Friday, July 1, 2011

Do Not Call Me a Queen!

"Someone claimed, rhetorically, that we are the only `true
queens of the universe.' I do not want to be a queen, because
queens are oppressive, but even so the thought came to me
that any true queen know the names, words, and actions of the
other queens of her lineage and is very sharp about her story." -- Alice Walker

Yesterday a stranger broke my personal space to pay what he thought was a compliment. He simply said, "You are a beautiful African queen". I probably should have thanked the stranger and reclaimed my sacred by moving along. The approach and words of a stranger nearly cost me a little of my power. The stranger was not the first to refer to me in this manner. It is not likely that he will be the last. But I need to get my reaction to what I’m sure is a well-intended, harmless compliment under control. At issue is the fact that I do not like my having my gender “colored” with hued adjectives. Until now, I have never taken the time to understand why. Here are a few thoughts on the matter.

Alice in Wonderland
I remember the day and the hour that I first read Alice Walker’s position on the title of “queen”. It was 1990. I had just entered graduate school. I had read every one of Walker’s books that were available at the time, and I called myself a “womanist”. What ever Alice did, I endeavored to do it better.

To that end I agreed with her every word, and reached the conclusion that there is not a queen in history who did not rule her “queendom” without history’s pen recording her dainty slippers weighing heavily on the necks of her subjects. I neither rule nor manage people; therefore do not call me a queen.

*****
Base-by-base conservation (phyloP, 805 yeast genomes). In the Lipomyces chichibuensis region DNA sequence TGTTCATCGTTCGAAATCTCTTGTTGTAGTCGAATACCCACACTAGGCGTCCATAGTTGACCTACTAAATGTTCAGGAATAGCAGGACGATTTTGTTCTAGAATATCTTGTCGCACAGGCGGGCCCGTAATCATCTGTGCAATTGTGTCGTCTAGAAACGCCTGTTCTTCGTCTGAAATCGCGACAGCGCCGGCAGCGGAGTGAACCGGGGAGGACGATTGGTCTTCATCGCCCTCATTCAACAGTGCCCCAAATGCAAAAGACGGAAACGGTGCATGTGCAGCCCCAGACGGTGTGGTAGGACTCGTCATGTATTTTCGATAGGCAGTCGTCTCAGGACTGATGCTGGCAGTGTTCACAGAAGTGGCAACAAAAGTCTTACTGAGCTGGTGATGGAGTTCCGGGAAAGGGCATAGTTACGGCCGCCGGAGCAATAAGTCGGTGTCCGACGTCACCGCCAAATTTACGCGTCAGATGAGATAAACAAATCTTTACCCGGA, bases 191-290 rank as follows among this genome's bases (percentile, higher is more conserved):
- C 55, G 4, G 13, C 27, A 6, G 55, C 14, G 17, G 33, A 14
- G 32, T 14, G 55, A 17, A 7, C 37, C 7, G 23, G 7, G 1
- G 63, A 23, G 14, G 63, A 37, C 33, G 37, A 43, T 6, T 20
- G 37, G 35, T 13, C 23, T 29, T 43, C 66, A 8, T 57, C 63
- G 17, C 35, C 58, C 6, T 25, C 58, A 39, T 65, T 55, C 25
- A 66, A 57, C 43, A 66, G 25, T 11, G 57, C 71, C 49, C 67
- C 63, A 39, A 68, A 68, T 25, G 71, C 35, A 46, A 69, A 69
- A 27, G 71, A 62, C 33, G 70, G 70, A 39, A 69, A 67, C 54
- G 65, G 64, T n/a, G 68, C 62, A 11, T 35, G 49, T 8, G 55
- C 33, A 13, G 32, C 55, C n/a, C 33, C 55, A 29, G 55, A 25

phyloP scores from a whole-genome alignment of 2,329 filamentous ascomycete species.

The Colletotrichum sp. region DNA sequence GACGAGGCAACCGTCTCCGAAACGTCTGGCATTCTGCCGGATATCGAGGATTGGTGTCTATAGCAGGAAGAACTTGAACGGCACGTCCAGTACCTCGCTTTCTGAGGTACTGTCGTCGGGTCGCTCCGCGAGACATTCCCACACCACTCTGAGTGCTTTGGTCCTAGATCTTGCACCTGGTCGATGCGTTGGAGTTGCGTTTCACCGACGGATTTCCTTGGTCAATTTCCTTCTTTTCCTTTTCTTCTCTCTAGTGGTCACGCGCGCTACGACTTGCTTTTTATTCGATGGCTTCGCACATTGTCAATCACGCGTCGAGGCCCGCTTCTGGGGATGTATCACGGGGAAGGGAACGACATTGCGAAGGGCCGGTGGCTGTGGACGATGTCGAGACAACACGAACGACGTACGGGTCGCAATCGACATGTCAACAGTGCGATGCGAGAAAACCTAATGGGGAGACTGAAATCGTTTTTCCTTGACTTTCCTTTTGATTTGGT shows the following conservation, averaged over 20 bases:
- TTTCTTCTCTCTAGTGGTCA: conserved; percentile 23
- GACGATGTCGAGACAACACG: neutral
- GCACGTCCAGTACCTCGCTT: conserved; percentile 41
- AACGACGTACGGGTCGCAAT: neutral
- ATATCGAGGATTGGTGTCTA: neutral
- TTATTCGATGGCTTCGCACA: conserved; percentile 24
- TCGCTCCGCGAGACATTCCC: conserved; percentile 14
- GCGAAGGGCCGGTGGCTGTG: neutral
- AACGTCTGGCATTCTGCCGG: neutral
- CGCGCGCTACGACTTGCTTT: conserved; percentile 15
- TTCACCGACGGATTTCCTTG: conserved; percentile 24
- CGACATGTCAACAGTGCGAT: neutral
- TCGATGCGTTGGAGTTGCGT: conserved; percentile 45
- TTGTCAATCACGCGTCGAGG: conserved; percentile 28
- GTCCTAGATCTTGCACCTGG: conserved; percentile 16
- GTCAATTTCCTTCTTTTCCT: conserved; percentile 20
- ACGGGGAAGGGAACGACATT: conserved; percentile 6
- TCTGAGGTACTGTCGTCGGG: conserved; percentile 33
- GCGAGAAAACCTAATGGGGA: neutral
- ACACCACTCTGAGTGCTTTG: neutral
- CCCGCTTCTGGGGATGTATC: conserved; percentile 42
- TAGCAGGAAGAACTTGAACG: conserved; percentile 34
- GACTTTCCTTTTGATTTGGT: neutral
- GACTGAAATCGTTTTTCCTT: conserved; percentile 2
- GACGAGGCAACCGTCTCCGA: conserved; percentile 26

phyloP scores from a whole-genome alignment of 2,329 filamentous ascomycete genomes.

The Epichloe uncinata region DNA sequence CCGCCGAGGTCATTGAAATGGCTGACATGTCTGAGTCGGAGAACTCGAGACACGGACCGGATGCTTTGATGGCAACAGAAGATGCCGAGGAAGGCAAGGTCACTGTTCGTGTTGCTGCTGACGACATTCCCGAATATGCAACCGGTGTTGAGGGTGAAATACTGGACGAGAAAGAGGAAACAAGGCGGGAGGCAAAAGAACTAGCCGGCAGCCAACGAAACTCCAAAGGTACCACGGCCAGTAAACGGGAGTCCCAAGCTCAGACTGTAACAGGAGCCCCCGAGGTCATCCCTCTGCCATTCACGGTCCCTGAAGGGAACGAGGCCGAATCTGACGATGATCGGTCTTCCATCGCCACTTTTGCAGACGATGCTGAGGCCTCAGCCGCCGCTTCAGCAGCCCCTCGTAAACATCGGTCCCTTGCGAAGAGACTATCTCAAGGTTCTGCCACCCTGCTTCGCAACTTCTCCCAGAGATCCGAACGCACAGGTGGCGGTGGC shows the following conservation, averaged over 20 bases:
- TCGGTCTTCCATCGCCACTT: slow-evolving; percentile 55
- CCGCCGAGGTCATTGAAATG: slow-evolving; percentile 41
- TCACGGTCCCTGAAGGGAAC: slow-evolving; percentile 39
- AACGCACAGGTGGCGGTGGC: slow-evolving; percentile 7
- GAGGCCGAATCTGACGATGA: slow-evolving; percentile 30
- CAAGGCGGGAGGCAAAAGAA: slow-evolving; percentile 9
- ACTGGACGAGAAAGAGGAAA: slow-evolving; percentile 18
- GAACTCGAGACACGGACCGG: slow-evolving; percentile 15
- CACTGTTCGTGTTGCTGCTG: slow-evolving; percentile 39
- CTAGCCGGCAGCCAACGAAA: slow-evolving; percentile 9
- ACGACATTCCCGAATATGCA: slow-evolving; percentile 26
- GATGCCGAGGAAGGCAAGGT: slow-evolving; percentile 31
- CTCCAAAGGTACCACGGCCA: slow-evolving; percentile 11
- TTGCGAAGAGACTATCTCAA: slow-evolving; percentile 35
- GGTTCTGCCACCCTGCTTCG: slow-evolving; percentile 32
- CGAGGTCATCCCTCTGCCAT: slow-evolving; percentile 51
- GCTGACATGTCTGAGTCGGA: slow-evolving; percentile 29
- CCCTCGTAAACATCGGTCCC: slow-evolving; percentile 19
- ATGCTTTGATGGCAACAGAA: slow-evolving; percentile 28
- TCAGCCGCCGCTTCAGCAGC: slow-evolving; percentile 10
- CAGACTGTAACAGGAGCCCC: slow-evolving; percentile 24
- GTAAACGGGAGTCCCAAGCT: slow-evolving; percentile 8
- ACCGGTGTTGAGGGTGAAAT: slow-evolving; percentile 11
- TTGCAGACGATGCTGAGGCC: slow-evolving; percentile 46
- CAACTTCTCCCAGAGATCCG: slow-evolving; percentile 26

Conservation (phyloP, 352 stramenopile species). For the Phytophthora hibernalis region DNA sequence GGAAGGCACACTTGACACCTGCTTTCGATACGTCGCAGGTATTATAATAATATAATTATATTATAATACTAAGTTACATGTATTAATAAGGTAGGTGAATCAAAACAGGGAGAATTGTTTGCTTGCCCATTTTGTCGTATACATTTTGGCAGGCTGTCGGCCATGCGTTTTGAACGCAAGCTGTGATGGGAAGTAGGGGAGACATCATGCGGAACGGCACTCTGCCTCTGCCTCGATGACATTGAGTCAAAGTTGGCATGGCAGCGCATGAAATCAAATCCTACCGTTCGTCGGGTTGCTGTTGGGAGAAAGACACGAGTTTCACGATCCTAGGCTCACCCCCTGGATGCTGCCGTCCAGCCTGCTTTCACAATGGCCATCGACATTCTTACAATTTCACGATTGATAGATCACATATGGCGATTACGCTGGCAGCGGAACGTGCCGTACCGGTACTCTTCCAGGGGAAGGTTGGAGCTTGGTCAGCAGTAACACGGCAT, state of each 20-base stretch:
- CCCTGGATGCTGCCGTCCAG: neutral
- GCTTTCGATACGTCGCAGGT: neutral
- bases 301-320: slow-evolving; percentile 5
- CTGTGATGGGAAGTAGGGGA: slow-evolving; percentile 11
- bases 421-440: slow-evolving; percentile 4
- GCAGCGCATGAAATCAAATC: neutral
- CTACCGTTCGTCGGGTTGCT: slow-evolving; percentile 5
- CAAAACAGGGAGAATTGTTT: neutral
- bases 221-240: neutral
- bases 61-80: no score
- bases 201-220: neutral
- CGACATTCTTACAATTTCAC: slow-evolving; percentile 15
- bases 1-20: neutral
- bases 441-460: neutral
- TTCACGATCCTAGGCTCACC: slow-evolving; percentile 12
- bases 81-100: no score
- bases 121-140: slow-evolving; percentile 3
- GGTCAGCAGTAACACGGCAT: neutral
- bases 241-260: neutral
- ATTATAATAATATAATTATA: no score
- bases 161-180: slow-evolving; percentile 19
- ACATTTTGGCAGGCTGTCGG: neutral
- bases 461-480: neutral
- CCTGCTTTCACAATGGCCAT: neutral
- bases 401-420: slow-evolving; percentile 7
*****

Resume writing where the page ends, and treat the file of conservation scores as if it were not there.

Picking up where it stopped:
Note: Alice and I went our literary separate ways years later when she discovered she loved women, vegetables and the environment while I held tightly to men, my SUV and a hot, salty and rare Ribeye. But her edict regarding royalty remains as resonate as ever.

I was Born in Georgia!

Not in Africa! I spent my formidable years in another country, speaking another language. I speak English and German. I read Arabic, Hebrew and Sanskrit. The color of my skin is my only tangible connection to Africa and even that is an insufficient reason to call me out as a member of the continent’s royal family.

Not Everyone was a King!

There was necessarily a class of subjects. Revisionists of African-American history would have all persons of African descent as former kings and queens. This is simply impossible. I imagine that if Africa was at one time a continent made up entirely of royalty, then the “middle passage” would be a term for a car passing in the median rather than an idiom that marks some of the darkest days in American history.

Why Color the Obvious?

I felt that the coloring of the stranger’s compliment compartmentalized me and all women who look like me, leaving our beauty restricted to the confines of our shading. The stranger would have been better served by simply complimenting...ME. I have worked very hard ensuring that my life and my work are colorblind. I want my beauty held to the same standard.

I am a beautiful woman. Do not qualify my existence by my color.


Do not call me a Queen!